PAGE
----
Much attention is being given to the international balance of the monetary systems... currently focused on the EU, and especially Spain and Italy. China is a big Question mark, as they are more tightly involved in the money multiplier effect... at a rate double that of the US... an unknown factor at this point.
The "full faith and trust" of the US government has sustained the current valuation of US economy. The question is whether this can be maintained, and the worst worry would be hyperinflation.

Most of this is not left for us mortals to comprehend.
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Old 02-13-2013, 05:36 PM   #12
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It ain't that hard to hedge against inflation, though. Add some commodities exposure (either via a commodities futures fund, physical stuff or commodity-driven equities), TIPS, I bonds, etc. You could alos take a 30 year fixed mortgage and put some or all of the proceeds into short term fixed income, commodities, inflation-linked bonds, etc.
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Old 02-13-2013, 07:40 PM   #13
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It ain't that hard to hedge against inflation, though. Add some commodities exposure (either via a commodities futures fund, physical stuff or commodity-driven equities), TIPS, I bonds, etc. You could alos take a 30 year fixed mortgage and put some or all of the proceeds into short term fixed income, commodities, inflation-linked bonds, etc.
While I mostly agree with this, I am not sure if it is is quite that easy:

1. starting valuations may matter - if the price you pay is high to begin with, the inflation benefit may not eventuate. I query whether the prices of at least some commodities are already "high" and may not get as much of a lift from inflation as we might think. When inflation kicked off in the early 1970s, gold did exceptionally well at least in part becuase it started from a very low base (due to the gold standard). While I certainly do not know, I have reservations about whether it would be likely to do as well if inflation accelerated starting from today's price level? Equities performed horribly in the 1970s at least in part because starting valuations (Nifty Fifty) were so high.

2. whether the inflation is demand led - if the inflation is led by (or at least accompanied by) a rise in demand for various commodities, goods and services, the I would expect risk assets to do reasonably well. If we get inflation without growth (or insufficient growth) - stagflation - commodity driven equities may suffer as their production costs rise faster than the prices for the commodities that they produce.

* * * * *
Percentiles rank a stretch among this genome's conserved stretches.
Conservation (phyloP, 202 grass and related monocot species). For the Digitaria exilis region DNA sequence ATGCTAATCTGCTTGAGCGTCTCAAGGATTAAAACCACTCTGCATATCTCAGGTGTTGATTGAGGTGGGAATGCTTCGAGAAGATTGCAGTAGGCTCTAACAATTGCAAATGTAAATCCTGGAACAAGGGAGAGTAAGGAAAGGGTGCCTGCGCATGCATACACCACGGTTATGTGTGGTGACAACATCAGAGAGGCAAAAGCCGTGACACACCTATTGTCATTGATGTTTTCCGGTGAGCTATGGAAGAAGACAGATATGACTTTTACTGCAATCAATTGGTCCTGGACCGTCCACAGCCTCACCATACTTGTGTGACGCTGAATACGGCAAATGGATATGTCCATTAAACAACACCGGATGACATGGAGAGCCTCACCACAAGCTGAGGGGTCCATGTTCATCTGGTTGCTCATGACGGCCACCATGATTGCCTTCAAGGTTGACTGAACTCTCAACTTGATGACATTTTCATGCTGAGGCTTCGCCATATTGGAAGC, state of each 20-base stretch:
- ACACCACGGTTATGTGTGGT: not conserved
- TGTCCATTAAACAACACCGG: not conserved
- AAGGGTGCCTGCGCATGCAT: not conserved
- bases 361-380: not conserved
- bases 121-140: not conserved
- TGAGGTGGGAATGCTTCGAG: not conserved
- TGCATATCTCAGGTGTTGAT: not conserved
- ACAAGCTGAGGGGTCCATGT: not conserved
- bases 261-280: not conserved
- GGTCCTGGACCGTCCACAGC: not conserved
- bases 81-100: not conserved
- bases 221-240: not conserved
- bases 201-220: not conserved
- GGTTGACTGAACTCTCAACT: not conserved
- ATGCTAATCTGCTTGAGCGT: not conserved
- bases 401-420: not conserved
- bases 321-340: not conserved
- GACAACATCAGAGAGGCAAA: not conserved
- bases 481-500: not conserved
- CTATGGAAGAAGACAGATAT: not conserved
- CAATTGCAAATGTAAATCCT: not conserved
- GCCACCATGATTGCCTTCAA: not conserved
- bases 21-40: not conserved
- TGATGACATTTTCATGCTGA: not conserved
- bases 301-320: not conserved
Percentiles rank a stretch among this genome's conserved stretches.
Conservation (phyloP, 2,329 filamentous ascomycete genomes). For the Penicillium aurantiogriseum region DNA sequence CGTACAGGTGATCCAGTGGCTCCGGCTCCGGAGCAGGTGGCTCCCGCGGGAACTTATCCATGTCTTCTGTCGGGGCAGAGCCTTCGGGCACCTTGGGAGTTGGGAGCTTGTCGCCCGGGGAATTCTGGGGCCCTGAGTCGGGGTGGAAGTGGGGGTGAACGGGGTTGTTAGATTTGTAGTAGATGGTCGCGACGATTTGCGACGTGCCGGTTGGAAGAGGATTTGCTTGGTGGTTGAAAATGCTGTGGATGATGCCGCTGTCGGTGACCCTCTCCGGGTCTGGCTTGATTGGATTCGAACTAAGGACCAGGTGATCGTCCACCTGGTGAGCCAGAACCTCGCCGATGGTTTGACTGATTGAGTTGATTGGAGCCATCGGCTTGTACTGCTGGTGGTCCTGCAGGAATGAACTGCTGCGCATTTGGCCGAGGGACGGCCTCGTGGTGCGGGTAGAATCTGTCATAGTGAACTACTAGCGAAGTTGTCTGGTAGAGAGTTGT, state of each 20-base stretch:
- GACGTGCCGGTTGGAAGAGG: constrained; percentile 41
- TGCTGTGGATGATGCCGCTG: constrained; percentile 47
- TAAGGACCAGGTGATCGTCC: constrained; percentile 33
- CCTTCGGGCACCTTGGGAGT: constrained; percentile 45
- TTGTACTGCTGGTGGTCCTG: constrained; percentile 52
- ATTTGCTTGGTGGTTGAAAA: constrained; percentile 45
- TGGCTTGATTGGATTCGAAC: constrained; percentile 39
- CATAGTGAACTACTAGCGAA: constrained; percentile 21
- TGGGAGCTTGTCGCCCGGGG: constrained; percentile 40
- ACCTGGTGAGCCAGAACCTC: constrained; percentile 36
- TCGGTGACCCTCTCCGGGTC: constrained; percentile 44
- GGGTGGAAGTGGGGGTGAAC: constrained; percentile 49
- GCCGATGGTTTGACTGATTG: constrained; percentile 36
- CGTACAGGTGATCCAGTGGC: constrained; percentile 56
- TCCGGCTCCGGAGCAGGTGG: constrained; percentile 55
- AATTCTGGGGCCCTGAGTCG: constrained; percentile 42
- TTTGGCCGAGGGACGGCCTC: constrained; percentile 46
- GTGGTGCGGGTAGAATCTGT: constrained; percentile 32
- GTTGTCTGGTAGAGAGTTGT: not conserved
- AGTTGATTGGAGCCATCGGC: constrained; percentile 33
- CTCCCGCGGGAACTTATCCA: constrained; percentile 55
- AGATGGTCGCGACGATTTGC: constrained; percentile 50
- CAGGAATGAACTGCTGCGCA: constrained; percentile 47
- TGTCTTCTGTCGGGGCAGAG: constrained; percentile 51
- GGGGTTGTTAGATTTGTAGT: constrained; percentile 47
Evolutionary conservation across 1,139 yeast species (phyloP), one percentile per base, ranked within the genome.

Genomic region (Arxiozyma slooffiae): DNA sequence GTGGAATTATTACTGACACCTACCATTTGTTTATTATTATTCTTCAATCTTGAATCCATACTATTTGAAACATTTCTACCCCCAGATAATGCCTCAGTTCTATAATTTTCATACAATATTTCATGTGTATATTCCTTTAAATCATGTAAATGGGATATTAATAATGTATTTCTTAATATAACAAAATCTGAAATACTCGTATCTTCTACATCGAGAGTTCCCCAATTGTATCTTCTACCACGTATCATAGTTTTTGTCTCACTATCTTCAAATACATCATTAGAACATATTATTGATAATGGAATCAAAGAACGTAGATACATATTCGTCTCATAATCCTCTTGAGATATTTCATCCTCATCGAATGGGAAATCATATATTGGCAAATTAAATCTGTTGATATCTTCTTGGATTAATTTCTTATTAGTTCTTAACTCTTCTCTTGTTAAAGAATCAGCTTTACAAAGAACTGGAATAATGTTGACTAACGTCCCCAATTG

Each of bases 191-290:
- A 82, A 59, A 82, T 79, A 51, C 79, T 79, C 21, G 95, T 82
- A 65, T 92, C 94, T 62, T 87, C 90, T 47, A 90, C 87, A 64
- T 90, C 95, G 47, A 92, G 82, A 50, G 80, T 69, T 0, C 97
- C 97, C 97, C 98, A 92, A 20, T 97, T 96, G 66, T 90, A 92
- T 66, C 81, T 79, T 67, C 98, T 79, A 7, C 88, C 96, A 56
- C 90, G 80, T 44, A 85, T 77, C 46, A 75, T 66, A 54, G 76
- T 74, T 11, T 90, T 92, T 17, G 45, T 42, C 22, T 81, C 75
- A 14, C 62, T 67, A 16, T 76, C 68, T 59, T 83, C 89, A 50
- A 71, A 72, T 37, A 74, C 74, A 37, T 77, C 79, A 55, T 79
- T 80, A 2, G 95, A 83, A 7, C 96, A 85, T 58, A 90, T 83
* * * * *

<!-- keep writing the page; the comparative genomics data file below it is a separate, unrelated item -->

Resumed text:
3. this is not directed at TIPS, but some care needs to be taken with at least some securities which purport to be inflation linked. The ones issued by the HK government guarantee that you will get less than inflation (so long as inflation is above 1%) - there is no adjustment to the principal, payments of interest are made some time after inflation for the relevant period has been calculated and there will be a lag when getting your principal back. There is also the question of whether the CPI index matches the inflation rate you personally are experiencing - YMMV

FWIW, my retirement plan A assumes 4% average annual inflation (inflation has historically been a bit higher here than in the US) and have put most of my assets into equities and real estate - the theory being that even though rising interest rates may cause some short term pain, over a long enough time period I expect (hope?) that the income from the risk assets will rise to at least partly offset the impact of inflation. I'm also not making early repayments on our mortgages - even though they are floating rate, the interest rate is currently below the rate of inflation. As long as that remains the case and the rents exceed the mortgage payments and other outgoings, I see no need to accelerate the repayments.

Plan B is to have over budgeted our expenses by 20% from the start. Hoepfully this will give us enough of a cushion.

FIRE: exactly 200 days to go.
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Old 02-13-2013, 07:42 PM   #14
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It ain't that hard to hedge against inflation, though. Add some commodities exposure (either via a commodities futures fund, physical stuff or commodity-driven equities), TIPS, I bonds, etc. You could alos take a 30 year fixed mortgage and put some or all of the proceeds into short term fixed income, commodities, inflation-linked bonds, etc.